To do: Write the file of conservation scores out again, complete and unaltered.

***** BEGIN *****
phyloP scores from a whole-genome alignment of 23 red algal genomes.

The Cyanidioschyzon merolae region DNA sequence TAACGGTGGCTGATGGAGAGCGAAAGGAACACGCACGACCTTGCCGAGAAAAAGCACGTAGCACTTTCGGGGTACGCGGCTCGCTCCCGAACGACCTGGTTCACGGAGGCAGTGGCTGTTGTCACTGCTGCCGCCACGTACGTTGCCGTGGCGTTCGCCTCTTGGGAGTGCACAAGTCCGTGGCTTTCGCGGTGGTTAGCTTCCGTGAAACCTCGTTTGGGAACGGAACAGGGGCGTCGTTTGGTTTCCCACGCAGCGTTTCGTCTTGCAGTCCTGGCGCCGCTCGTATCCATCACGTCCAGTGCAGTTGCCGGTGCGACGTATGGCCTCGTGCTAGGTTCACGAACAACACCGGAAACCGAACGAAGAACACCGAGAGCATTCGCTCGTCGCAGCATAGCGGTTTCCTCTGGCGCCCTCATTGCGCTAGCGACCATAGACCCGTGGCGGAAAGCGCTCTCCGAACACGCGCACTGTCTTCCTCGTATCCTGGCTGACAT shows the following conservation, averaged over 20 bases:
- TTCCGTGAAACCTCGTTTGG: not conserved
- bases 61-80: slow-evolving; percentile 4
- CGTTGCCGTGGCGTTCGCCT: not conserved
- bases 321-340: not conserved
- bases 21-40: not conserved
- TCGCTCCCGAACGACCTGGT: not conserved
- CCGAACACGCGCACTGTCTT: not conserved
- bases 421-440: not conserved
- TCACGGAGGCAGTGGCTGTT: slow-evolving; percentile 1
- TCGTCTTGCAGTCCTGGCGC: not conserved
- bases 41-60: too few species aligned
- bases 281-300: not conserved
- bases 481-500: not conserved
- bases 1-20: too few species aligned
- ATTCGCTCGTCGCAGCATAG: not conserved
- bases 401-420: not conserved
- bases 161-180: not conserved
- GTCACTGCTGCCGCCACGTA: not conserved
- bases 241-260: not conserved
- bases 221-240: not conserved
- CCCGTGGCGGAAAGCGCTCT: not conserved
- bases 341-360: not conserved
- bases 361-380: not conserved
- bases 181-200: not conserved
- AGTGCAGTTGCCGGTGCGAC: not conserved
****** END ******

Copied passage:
phyloP scores from a whole-genome alignment of 23 red algal genomes.

The Cyanidioschyzon merolae region DNA sequence TAACGGTGGCTGATGGAGAGCGAAAGGAACACGCACGACCTTGCCGAGAAAAAGCACGTAGCACTTTCGGGGTACGCGGCTCGCTCCCGAACGACCTGGTTCACGGAGGCAGTGGCTGTTGTCACTGCTGCCGCCACGTACGTTGCCGTGGCGTTCGCCTCTTGGGAGTGCACAAGTCCGTGGCTTTCGCGGTGGTTAGCTTCCGTGAAACCTCGTTTGGGAACGGAACAGGGGCGTCGTTTGGTTTCCCACGCAGCGTTTCGTCTTGCAGTCCTGGCGCCGCTCGTATCCATCACGTCCAGTGCAGTTGCCGGTGCGACGTATGGCCTCGTGCTAGGTTCACGAACAACACCGGAAACCGAACGAAGAACACCGAGAGCATTCGCTCGTCGCAGCATAGCGGTTTCCTCTGGCGCCCTCATTGCGCTAGCGACCATAGACCCGTGGCGGAAAGCGCTCTCCGAACACGCGCACTGTCTTCCTCGTATCCTGGCTGACAT shows the following conservation, averaged over 20 bases:
- TTCCGTGAAACCTCGTTTGG: not conserved
- bases 61-80: slow-evolving; percentile 4
- CGTTGCCGTGGCGTTCGCCT: not conserved
- bases 321-340: not conserved
- bases 21-40: not conserved
- TCGCTCCCGAACGACCTGGT: not conserved
- CCGAACACGCGCACTGTCTT: not conserved
- bases 421-440: not conserved
- TCACGGAGGCAGTGGCTGTT: slow-evolving; percentile 1
- TCGTCTTGCAGTCCTGGCGC: not conserved
- bases 41-60: too few species aligned
- bases 281-300: not conserved
- bases 481-500: not conserved
- bases 1-20: too few species aligned
- ATTCGCTCGTCGCAGCATAG: not conserved
- bases 401-420: not conserved
- bases 161-180: not conserved
- GTCACTGCTGCCGCCACGTA: not conserved
- bases 241-260: not conserved
- bases 221-240: not conserved
- CCCGTGGCGGAAAGCGCTCT: not conserved
- bases 341-360: not conserved
- bases 361-380: not conserved
- bases 181-200: not conserved
- AGTGCAGTTGCCGGTGCGAC: not conserved